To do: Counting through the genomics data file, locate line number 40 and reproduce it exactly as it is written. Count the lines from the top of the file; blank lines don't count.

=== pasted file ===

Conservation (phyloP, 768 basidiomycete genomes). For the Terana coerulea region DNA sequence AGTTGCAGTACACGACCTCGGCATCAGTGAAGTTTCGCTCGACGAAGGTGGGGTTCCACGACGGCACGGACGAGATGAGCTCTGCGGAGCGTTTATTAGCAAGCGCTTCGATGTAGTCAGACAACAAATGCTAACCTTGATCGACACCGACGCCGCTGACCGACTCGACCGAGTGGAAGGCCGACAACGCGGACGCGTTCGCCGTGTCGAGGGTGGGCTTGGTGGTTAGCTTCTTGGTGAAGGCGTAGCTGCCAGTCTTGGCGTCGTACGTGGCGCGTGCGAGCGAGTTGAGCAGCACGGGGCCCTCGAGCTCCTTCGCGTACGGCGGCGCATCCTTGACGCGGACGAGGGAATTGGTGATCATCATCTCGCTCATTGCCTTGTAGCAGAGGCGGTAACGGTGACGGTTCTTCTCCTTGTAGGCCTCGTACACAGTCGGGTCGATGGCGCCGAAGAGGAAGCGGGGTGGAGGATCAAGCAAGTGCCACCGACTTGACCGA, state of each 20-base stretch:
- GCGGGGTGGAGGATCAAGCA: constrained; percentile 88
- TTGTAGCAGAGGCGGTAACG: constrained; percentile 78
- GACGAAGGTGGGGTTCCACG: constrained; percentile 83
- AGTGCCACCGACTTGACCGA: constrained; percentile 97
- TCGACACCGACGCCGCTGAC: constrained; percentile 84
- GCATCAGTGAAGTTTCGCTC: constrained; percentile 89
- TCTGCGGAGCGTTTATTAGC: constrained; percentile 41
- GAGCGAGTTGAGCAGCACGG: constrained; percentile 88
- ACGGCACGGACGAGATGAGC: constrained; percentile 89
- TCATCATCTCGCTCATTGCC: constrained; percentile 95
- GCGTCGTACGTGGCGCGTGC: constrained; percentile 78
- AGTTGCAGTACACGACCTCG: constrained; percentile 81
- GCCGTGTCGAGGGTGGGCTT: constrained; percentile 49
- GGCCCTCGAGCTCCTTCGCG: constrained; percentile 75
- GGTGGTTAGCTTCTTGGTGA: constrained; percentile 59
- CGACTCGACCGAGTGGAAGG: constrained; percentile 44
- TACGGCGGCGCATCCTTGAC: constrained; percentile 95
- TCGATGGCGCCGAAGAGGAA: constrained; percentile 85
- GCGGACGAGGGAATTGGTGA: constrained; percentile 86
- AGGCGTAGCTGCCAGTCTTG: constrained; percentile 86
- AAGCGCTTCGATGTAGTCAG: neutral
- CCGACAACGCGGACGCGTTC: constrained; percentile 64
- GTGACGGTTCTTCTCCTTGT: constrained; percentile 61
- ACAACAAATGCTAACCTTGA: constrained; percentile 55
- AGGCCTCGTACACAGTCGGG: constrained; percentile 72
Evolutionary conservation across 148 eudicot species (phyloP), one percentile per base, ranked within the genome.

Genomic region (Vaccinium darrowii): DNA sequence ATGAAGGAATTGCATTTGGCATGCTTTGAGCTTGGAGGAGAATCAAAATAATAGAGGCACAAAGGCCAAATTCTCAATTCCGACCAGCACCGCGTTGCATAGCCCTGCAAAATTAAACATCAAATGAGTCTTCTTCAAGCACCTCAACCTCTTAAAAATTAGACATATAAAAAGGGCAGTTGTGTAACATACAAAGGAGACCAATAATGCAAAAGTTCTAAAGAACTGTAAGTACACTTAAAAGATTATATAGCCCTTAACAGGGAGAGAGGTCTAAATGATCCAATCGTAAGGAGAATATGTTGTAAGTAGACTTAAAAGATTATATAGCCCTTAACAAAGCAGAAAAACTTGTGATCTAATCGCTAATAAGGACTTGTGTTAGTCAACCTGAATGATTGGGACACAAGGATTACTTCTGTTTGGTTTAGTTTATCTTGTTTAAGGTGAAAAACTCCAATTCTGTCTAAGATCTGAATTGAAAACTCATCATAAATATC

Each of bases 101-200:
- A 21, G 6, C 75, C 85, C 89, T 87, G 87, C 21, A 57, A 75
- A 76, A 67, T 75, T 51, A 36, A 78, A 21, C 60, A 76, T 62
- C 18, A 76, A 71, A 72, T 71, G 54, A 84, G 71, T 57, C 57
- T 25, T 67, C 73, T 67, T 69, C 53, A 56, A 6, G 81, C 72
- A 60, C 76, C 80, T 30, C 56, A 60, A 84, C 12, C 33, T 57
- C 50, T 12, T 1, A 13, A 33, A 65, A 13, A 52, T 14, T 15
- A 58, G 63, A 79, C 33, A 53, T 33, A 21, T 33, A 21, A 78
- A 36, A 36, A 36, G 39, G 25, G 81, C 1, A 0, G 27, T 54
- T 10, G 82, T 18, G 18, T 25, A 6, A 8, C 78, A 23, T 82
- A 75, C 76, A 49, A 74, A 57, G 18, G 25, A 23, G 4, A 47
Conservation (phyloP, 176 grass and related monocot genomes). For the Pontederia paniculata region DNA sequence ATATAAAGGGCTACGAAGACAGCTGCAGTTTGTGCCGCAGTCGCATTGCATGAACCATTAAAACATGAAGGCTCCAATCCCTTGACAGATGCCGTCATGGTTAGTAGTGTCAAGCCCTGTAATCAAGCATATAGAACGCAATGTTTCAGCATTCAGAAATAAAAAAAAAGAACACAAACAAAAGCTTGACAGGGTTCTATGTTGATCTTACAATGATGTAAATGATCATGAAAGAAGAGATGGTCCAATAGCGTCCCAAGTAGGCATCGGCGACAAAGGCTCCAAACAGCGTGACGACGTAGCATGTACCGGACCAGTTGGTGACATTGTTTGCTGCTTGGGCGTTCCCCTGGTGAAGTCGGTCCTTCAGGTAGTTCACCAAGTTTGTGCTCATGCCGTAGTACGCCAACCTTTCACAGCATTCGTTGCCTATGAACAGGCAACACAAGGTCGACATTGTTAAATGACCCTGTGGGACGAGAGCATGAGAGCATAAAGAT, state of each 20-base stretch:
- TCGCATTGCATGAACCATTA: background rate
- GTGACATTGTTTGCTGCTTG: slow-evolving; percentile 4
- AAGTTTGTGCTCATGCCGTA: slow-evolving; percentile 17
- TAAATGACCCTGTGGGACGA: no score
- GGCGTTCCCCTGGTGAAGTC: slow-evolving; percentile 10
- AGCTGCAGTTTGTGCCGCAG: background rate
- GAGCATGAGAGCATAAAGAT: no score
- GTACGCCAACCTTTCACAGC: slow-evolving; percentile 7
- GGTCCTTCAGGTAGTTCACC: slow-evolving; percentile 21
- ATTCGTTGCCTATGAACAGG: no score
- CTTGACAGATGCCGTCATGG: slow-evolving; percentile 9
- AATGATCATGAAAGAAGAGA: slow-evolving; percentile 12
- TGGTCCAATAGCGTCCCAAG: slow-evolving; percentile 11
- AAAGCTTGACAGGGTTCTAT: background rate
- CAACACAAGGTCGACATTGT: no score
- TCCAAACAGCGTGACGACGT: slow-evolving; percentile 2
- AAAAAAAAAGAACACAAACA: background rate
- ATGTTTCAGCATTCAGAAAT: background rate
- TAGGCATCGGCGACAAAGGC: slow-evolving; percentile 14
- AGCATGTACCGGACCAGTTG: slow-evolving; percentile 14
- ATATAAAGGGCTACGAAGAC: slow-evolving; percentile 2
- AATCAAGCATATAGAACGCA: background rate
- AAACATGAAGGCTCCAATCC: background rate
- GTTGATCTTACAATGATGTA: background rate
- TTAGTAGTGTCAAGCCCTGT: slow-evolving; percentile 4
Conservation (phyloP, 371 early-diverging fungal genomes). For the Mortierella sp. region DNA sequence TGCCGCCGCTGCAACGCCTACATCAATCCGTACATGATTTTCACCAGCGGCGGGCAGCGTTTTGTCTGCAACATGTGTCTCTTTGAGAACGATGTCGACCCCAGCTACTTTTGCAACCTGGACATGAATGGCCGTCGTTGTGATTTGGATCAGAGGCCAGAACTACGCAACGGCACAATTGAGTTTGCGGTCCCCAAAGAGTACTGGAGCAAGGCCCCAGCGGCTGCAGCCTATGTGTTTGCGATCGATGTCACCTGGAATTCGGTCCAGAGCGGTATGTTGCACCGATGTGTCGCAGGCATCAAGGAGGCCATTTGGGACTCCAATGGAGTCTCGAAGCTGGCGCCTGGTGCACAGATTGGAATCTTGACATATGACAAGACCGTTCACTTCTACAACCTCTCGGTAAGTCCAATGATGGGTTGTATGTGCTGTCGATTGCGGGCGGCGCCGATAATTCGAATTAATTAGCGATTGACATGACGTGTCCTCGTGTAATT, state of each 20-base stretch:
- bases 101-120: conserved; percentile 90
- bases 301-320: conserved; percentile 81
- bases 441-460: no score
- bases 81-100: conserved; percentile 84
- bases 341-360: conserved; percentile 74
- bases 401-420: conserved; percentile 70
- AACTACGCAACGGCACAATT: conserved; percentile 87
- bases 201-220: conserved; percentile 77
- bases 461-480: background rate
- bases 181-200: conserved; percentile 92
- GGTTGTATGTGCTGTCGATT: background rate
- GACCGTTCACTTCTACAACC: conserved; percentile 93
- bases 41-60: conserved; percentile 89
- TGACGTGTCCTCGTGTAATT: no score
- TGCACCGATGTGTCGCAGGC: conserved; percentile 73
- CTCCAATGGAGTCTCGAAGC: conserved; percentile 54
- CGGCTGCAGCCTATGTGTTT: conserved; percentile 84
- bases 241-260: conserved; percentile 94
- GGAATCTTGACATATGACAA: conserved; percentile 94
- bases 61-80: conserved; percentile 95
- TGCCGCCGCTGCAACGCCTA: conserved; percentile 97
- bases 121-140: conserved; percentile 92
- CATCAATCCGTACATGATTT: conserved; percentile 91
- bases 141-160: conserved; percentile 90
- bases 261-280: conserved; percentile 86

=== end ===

Conservation (phyloP, 176 grass and related monocot genomes). For the Pontederia paniculata region DNA sequence ATATAAAGGGCTACGAAGACAGCTGCAGTTTGTGCCGCAGTCGCATTGCATGAACCATTAAAACATGAAGGCTCCAATCCCTTGACAGATGCCGTCATGGTTAGTAGTGTCAAGCCCTGTAATCAAGCATATAGAACGCAATGTTTCAGCATTCAGAAATAAAAAAAAAGAACACAAACAAAAGCTTGACAGGGTTCTATGTTGATCTTACAATGATGTAAATGATCATGAAAGAAGAGATGGTCCAATAGCGTCCCAAGTAGGCATCGGCGACAAAGGCTCCAAACAGCGTGACGACGTAGCATGTACCGGACCAGTTGGTGACATTGTTTGCTGCTTGGGCGTTCCCCTGGTGAAGTCGGTCCTTCAGGTAGTTCACCAAGTTTGTGCTCATGCCGTAGTACGCCAACCTTTCACAGCATTCGTTGCCTATGAACAGGCAACACAAGGTCGACATTGTTAAATGACCCTGTGGGACGAGAGCATGAGAGCATAAAGAT, state of each 20-base stretch: